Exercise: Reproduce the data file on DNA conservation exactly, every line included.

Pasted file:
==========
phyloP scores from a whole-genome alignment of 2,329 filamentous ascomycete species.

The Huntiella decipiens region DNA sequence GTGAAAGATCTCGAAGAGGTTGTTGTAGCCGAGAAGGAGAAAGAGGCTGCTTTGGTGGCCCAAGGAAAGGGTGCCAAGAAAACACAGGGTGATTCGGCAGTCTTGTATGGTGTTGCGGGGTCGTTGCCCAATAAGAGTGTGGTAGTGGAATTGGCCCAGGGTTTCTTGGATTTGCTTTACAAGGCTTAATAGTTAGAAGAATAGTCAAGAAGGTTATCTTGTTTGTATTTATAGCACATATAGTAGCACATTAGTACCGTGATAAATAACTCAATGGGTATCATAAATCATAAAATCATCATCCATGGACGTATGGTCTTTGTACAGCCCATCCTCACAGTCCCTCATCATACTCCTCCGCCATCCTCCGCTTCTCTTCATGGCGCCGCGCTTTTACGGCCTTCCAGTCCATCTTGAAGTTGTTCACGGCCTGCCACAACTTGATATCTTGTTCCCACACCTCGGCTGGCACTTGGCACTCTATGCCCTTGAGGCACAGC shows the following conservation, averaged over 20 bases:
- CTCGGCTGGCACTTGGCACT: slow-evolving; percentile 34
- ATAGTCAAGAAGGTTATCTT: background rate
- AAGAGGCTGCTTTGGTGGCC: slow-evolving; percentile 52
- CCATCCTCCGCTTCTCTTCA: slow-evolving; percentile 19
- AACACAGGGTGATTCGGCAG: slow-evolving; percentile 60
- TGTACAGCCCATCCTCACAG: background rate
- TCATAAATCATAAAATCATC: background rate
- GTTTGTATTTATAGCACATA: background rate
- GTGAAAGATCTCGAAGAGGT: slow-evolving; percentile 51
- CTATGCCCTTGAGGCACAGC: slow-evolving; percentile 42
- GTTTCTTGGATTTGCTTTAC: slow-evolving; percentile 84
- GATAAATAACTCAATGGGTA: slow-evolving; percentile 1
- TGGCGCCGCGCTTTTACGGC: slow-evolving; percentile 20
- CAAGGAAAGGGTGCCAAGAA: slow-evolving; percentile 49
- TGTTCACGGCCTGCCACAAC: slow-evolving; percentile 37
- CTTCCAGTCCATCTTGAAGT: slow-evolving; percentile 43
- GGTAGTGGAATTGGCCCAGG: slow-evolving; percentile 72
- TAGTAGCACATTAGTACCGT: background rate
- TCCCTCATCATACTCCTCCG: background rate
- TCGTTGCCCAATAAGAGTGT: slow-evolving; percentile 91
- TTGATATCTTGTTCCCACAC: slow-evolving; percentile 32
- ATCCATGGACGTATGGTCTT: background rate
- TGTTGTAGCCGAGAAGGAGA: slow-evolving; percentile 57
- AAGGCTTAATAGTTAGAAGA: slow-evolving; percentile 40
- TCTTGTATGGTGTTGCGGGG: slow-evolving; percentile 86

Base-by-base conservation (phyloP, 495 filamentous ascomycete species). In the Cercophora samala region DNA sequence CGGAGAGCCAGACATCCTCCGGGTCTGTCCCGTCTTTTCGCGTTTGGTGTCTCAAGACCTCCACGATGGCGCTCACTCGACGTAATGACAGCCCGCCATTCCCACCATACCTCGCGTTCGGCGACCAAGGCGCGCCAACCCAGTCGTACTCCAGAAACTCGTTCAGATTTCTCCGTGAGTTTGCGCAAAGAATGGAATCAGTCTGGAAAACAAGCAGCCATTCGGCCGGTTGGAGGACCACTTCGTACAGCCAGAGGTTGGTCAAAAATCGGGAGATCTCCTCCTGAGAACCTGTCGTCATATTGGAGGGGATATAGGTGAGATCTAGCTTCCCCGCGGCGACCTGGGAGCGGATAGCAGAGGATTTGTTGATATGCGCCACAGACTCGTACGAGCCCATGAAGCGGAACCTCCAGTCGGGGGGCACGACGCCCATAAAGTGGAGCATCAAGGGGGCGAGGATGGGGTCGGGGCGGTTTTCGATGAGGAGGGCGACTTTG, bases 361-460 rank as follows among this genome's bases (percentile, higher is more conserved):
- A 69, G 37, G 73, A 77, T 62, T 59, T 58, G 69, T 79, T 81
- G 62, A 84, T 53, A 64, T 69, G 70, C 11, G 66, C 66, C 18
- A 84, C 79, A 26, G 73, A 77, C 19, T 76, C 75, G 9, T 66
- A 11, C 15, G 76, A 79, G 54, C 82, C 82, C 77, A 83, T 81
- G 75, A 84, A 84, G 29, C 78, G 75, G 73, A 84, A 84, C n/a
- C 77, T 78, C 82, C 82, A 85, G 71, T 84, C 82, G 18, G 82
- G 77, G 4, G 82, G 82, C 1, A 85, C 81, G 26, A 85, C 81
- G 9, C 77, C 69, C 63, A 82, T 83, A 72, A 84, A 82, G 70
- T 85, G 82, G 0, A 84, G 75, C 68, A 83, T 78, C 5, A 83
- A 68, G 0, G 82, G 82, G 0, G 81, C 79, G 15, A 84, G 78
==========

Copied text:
phyloP scores from a whole-genome alignment of 2,329 filamentous ascomycete species.

The Huntiella decipiens region DNA sequence GTGAAAGATCTCGAAGAGGTTGTTGTAGCCGAGAAGGAGAAAGAGGCTGCTTTGGTGGCCCAAGGAAAGGGTGCCAAGAAAACACAGGGTGATTCGGCAGTCTTGTATGGTGTTGCGGGGTCGTTGCCCAATAAGAGTGTGGTAGTGGAATTGGCCCAGGGTTTCTTGGATTTGCTTTACAAGGCTTAATAGTTAGAAGAATAGTCAAGAAGGTTATCTTGTTTGTATTTATAGCACATATAGTAGCACATTAGTACCGTGATAAATAACTCAATGGGTATCATAAATCATAAAATCATCATCCATGGACGTATGGTCTTTGTACAGCCCATCCTCACAGTCCCTCATCATACTCCTCCGCCATCCTCCGCTTCTCTTCATGGCGCCGCGCTTTTACGGCCTTCCAGTCCATCTTGAAGTTGTTCACGGCCTGCCACAACTTGATATCTTGTTCCCACACCTCGGCTGGCACTTGGCACTCTATGCCCTTGAGGCACAGC shows the following conservation, averaged over 20 bases:
- CTCGGCTGGCACTTGGCACT: slow-evolving; percentile 34
- ATAGTCAAGAAGGTTATCTT: background rate
- AAGAGGCTGCTTTGGTGGCC: slow-evolving; percentile 52
- CCATCCTCCGCTTCTCTTCA: slow-evolving; percentile 19
- AACACAGGGTGATTCGGCAG: slow-evolving; percentile 60
- TGTACAGCCCATCCTCACAG: background rate
- TCATAAATCATAAAATCATC: background rate
- GTTTGTATTTATAGCACATA: background rate
- GTGAAAGATCTCGAAGAGGT: slow-evolving; percentile 51
- CTATGCCCTTGAGGCACAGC: slow-evolving; percentile 42
- GTTTCTTGGATTTGCTTTAC: slow-evolving; percentile 84
- GATAAATAACTCAATGGGTA: slow-evolving; percentile 1
- TGGCGCCGCGCTTTTACGGC: slow-evolving; percentile 20
- CAAGGAAAGGGTGCCAAGAA: slow-evolving; percentile 49
- TGTTCACGGCCTGCCACAAC: slow-evolving; percentile 37
- CTTCCAGTCCATCTTGAAGT: slow-evolving; percentile 43
- GGTAGTGGAATTGGCCCAGG: slow-evolving; percentile 72
- TAGTAGCACATTAGTACCGT: background rate
- TCCCTCATCATACTCCTCCG: background rate
- TCGTTGCCCAATAAGAGTGT: slow-evolving; percentile 91
- TTGATATCTTGTTCCCACAC: slow-evolving; percentile 32
- ATCCATGGACGTATGGTCTT: background rate
- TGTTGTAGCCGAGAAGGAGA: slow-evolving; percentile 57
- AAGGCTTAATAGTTAGAAGA: slow-evolving; percentile 40
- TCTTGTATGGTGTTGCGGGG: slow-evolving; percentile 86

Base-by-base conservation (phyloP, 495 filamentous ascomycete species). In the Cercophora samala region DNA sequence CGGAGAGCCAGACATCCTCCGGGTCTGTCCCGTCTTTTCGCGTTTGGTGTCTCAAGACCTCCACGATGGCGCTCACTCGACGTAATGACAGCCCGCCATTCCCACCATACCTCGCGTTCGGCGACCAAGGCGCGCCAACCCAGTCGTACTCCAGAAACTCGTTCAGATTTCTCCGTGAGTTTGCGCAAAGAATGGAATCAGTCTGGAAAACAAGCAGCCATTCGGCCGGTTGGAGGACCACTTCGTACAGCCAGAGGTTGGTCAAAAATCGGGAGATCTCCTCCTGAGAACCTGTCGTCATATTGGAGGGGATATAGGTGAGATCTAGCTTCCCCGCGGCGACCTGGGAGCGGATAGCAGAGGATTTGTTGATATGCGCCACAGACTCGTACGAGCCCATGAAGCGGAACCTCCAGTCGGGGGGCACGACGCCCATAAAGTGGAGCATCAAGGGGGCGAGGATGGGGTCGGGGCGGTTTTCGATGAGGAGGGCGACTTTG, bases 361-460 rank as follows among this genome's bases (percentile, higher is more conserved):
- A 69, G 37, G 73, A 77, T 62, T 59, T 58, G 69, T 79, T 81
- G 62, A 84, T 53, A 64, T 69, G 70, C 11, G 66, C 66, C 18
- A 84, C 79, A 26, G 73, A 77, C 19, T 76, C 75, G 9, T 66
- A 11, C 15, G 76, A 79, G 54, C 82, C 82, C 77, A 83, T 81
- G 75, A 84, A 84, G 29, C 78, G 75, G 73, A 84, A 84, C n/a
- C 77, T 78, C 82, C 82, A 85, G 71, T 84, C 82, G 18, G 82
- G 77, G 4, G 82, G 82, C 1, A 85, C 81, G 26, A 85, C 81
- G 9, C 77, C 69, C 63, A 82, T 83, A 72, A 84, A 82, G 70
- T 85, G 82, G 0, A 84, G 75, C 68, A 83, T 78, C 5, A 83
- A 68, G 0, G 82, G 82, G 0, G 81, C 79, G 15, A 84, G 78